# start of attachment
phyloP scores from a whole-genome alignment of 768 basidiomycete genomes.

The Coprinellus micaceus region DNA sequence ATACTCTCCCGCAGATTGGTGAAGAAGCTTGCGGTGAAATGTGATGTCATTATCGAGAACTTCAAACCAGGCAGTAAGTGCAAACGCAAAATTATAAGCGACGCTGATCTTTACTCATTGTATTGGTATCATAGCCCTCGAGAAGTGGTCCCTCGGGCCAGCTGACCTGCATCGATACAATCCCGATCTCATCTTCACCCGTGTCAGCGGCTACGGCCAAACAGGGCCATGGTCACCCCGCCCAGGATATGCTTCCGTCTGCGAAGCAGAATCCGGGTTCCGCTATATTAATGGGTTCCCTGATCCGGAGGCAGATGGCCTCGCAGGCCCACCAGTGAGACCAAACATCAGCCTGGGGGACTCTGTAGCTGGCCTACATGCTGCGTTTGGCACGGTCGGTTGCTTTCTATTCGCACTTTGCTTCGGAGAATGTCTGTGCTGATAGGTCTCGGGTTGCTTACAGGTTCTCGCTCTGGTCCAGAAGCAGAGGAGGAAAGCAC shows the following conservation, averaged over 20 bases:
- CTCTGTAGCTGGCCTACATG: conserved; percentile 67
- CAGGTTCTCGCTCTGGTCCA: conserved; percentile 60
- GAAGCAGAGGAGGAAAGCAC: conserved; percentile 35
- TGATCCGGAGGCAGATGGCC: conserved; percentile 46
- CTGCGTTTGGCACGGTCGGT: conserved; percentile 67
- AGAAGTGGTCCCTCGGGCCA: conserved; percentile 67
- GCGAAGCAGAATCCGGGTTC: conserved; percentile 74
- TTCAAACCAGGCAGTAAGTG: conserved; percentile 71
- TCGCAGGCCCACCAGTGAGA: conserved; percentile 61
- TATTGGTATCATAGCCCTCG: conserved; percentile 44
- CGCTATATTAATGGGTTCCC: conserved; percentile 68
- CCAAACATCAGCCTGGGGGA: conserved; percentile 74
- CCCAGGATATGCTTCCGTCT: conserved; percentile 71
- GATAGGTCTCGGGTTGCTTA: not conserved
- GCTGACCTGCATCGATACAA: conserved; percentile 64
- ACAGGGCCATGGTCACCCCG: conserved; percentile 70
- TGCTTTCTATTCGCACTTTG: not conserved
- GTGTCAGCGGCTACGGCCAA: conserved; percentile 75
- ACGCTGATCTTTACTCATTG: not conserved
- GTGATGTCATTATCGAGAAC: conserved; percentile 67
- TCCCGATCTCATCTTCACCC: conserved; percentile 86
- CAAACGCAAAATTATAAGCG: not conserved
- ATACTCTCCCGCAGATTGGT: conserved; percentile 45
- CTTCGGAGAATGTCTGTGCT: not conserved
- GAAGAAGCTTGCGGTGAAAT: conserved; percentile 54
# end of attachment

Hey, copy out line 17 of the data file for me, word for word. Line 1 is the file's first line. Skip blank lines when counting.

- GCTGACCTGCATCGATACAA: conserved; percentile 64